When I was a very young monk, just 23 and in the monastery for only a year, a reading from Thomas Merton at our midday office created a great deal of inner turmoil. I can’t recall what the reading said, but when the office was over I knew I had to leave.
I was very angry because I thought all those years of believing I had a monastic vocation had been a lie. So I went up to my room to pack.
Thomas Merton Asks a Question
When I arrived at my room in what was called the “the snorers dorm,” I became very sleepy and laid down for a nap before I packed. How I could be so agitated and angry and still feel an overwhelming desire to sleep was something I was wondering about even as my head hit the pillow.
It was then that I had a dream that kept me in the monastery. Thomas Merton came to me and presented to me this question: “Mark, do you know what a monk is?”
Had I known it would happen to me in the monastery, I doubt I would have entered. That is probably true of any vocation: What we have to face is hidden from us, because the reality would be too grim.
I responded: “No I don’t.” He smiled at me and said in a very matter-of-fact tone: “Mark, a monk is a man who clings to God even when he is in despair.” I awoke then, and knew I was to stay.
The importance did not really register on such a young mind. Within a few months, I understood that the dream pointed to the reality of God’s faithfulness in all of my struggles, even the worst of them. It was just I had not experienced despair before.
A short time later I entered into a journey that made the dream come alive. It also made me understand the importance of clinging to God through trust and prayer. While I was still 23 my inner state changed. The intensity of what I had to go through was at first terrifying.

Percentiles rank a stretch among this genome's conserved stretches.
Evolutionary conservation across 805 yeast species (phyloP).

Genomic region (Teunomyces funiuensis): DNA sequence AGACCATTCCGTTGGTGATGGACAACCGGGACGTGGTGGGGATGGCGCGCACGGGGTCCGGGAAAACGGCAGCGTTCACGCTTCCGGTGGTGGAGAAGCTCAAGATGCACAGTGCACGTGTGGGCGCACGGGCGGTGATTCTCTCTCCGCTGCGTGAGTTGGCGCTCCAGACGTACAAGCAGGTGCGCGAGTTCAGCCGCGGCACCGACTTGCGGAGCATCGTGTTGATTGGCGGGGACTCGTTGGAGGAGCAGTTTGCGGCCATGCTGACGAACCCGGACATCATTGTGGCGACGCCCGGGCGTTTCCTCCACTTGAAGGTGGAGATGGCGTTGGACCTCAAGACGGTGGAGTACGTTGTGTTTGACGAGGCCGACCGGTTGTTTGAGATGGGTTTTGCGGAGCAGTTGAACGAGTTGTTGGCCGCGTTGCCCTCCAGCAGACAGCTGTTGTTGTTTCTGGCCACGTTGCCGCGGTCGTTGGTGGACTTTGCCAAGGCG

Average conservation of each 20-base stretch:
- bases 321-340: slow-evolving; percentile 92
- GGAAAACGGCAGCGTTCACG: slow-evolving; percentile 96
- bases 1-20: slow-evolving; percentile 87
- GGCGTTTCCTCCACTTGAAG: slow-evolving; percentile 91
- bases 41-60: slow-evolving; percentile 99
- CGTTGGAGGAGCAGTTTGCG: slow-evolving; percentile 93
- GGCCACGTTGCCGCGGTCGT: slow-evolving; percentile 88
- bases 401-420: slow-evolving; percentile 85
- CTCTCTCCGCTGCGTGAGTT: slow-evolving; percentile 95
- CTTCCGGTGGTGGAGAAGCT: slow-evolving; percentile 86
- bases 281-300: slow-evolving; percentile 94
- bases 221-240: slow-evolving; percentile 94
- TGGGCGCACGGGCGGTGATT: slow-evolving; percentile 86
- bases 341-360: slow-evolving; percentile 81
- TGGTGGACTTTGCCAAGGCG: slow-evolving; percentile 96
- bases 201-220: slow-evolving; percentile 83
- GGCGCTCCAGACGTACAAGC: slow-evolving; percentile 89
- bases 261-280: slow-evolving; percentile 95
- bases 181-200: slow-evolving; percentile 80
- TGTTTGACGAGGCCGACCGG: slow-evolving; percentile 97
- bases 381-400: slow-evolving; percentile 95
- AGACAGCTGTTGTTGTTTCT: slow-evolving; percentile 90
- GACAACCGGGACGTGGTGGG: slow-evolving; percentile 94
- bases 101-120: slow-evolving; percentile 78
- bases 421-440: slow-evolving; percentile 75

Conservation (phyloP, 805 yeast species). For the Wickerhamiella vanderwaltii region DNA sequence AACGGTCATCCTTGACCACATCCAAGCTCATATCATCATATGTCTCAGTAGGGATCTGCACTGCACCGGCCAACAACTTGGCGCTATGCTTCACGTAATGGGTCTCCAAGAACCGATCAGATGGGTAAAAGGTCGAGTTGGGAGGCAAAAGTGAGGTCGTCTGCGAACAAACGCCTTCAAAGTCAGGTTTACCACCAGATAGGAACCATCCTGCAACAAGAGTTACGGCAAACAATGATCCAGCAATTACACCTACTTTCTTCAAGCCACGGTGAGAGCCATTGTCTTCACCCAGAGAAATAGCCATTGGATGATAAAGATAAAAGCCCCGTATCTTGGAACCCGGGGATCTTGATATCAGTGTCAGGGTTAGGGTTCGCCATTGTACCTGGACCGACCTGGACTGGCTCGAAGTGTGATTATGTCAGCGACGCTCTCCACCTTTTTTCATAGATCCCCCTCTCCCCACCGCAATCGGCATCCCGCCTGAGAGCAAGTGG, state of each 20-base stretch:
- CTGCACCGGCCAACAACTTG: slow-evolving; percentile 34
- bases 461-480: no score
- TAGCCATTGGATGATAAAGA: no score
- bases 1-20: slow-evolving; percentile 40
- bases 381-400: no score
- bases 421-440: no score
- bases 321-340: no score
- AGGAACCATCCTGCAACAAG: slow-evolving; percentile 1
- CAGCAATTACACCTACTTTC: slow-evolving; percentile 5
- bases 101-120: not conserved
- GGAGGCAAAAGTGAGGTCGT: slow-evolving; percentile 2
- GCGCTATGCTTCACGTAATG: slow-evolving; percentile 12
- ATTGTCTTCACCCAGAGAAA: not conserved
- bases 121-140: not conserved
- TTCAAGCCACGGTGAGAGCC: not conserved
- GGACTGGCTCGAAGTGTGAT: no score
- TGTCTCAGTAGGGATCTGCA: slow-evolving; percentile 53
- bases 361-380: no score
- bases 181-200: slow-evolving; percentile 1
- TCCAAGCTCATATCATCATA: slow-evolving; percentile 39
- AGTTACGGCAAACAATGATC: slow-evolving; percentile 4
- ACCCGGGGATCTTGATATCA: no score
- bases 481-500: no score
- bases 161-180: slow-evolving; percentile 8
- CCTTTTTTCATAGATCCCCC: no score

This is a common path humanity follows, but if I had known it would happen to me in the monastery, I doubt I would have entered. That is probably true of any vocation: What we have to face is hidden from us, because the reality would be too grim.
The Dream Stayed
The dream stayed with me: “Cling to God, even in despair.” So I clung and God slowly brought about healing. I suppose if I had left the monastery, I would have dealt with this wound with the salve of addiction. Say sexual addiction, or drugs, or food, or other things. My main weakness is food.
Prayer kept me on the road towards healing, though it was far from a straight shot. I would run, find it useless, and return to prayer, to the Lord. Over the years healing has come, and is in fact still taking place.
Christ Jesus is one with us in all human experiences, so the deeper we go into the Mind of Christ, the more we understand our oneness with all of humanity. When I pray I feel this deep connection.
I still have not figured out just exactly why I have this inner wound, but that is ok. One of the good things about aging is that I don’t have to fix it, or figure it out. All I have to do is pray, trust, and live one day at a time. In prayer I keep the doors open to life and to the God who had seemed truly absent.
My joy, my love, my anger and lust, my inner rages, are stepping stones to prayer. It is also my connection with others, for my path, while unique, is not that much different from most people’s. In my prayer, I understand that when I am healed, or being healed — for it is a life-long journey — I grow in my desire to bring all others with me.
In this, I have learned what “the priesthood of the faithful” means. Christ Jesus is one with us in all human experiences, so the deeper we go into the Mind of Christ, the more we understand our oneness with all of humanity. When I pray I feel this deep connection.
Released From the Burden
Self-knowledge does not mean that I have myself figured out. It does mean that I come face to face with my radical freedom as well as my struggle to grow in freedom every day. This releases me from the burden of judging others, as well as trying to figure them out. In prayer I learn to see my reflection in others.
It happens slowly for most of us. The seed of grace once planted, God does the watering and the harvesting. We are called to pray, to love, and to minister to each other. Not to judge or to criticize. The greatest self-wounding I do to myself is when I judge in ways that I have no right to do.
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